From artificial organs to robotic surgery, modern medical science has vastly improved in the past few decades. Why then, despite all these technological advances, are most pediatricians and public schools still using vision tests developed 148 years ago? In a world where surgeons can preserve the vision of patients with ocular tumors, relying on a vision test where kids simply cover an eye and read a string of letters seems a little archaic. But despite its simplicity, the commonly used Snellen Eye Chart is very accurate— assuming the test subject is old enough to understand what’s being asked of him.
“The standard school vision test is generally fine for older children who understand the process,” says David Hunter, MD, PhD, Ophthalmologist-in-Chief at Children’s Hospital Boston’s Department of Ophthalmology. “But it isn’t perfect. When used in schools it doesn’t always detect farsightedness (trouble focusing up close), or those who have problems with convergence (aiming both eyes at a near target).”
Hunter suggests children who are having unexplained difficulties in school visit an ophthalmologist or optometrist, even if they’ve already passed a school or pediatrician administered test. “You don’t want to rely solely on a school eye test to rule out vision problems as a factor in your child’s school struggles,” he says.
Some symptoms parents should be mindful of if their child is experiencing academic difficulties include:
- Excessive squinting
- Trouble reading and/or a resistance to school work
- A tilting of the head when focusing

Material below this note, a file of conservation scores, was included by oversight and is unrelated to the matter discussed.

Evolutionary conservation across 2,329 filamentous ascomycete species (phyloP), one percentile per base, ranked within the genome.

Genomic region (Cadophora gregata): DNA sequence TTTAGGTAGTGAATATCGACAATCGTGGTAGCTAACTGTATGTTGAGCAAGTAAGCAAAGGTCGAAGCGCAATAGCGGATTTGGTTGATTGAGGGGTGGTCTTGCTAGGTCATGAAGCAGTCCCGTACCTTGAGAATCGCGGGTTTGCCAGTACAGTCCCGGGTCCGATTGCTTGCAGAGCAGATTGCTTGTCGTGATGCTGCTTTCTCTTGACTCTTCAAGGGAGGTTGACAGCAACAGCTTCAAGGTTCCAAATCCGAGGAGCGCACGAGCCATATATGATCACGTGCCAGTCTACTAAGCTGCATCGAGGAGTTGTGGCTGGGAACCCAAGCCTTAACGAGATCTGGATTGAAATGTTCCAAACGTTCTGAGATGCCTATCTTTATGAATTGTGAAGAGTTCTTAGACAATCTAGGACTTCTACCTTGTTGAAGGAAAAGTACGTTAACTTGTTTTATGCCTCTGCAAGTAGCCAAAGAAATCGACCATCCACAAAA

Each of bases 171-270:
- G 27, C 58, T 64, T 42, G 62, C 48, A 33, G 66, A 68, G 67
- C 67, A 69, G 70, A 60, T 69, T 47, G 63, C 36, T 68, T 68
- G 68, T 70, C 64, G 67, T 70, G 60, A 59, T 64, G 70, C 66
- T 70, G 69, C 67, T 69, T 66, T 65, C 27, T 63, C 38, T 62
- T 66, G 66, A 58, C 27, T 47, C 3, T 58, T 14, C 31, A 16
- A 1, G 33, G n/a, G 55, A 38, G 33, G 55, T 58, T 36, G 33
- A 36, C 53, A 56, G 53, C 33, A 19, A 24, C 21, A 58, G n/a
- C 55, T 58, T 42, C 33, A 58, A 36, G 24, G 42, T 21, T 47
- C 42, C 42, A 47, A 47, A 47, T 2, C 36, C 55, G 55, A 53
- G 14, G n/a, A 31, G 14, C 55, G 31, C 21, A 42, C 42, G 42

- Headaches after short periods of reading or focusing
- Holding books or papers too close – or too far away from – the face
When it comes to preschool children, the stakes are even higher. “It’s much trickier to test vision in preschoolers because in a lot of cases the kids can’t yet express themselves fully, or don’t quite know what’s being asked of them,” Hunter says.
Current school and pediatric vision exams for young children are largely based on a child’s ability to answer questions about what they see during the test. But many toddlers and preschoolers have yet to develop the ability to clearly describe their field of vision or comprehend the eye test questions, which can skewer their answers and test results. Consequently, some children who “pass” pediatrician or school vision exams actually have medical eye problems which will go untreated. Amblyopia, or “lazy eye,” is an example. With Amblyopia vision is lost because the brain is not paying attention to the image coming in from one eye, the longer it goes untreated the harder t can become to correct. “If amblyopia is treated early, before school age – it is often possible to recover normal vision,” Hunter says. “But if the diagnosis and treatment are delayed, it may be too late to get vision back, and the child will have a lifetime of poor vision in one eye.”
But researchers at Children’s are looking to change that. The hospital is currently testing an eye scanning prototype that digitally identifies misalignments in a child’s eyes, without relying on input from the children themselves. Though still in the trial stage, researchers have already successfully tested children as young as 2 years-old, an almost impossible feat for many current tests. Early identification leads to early treatment, which often means vision irregularities like amblyopia can be fixed while there is still time.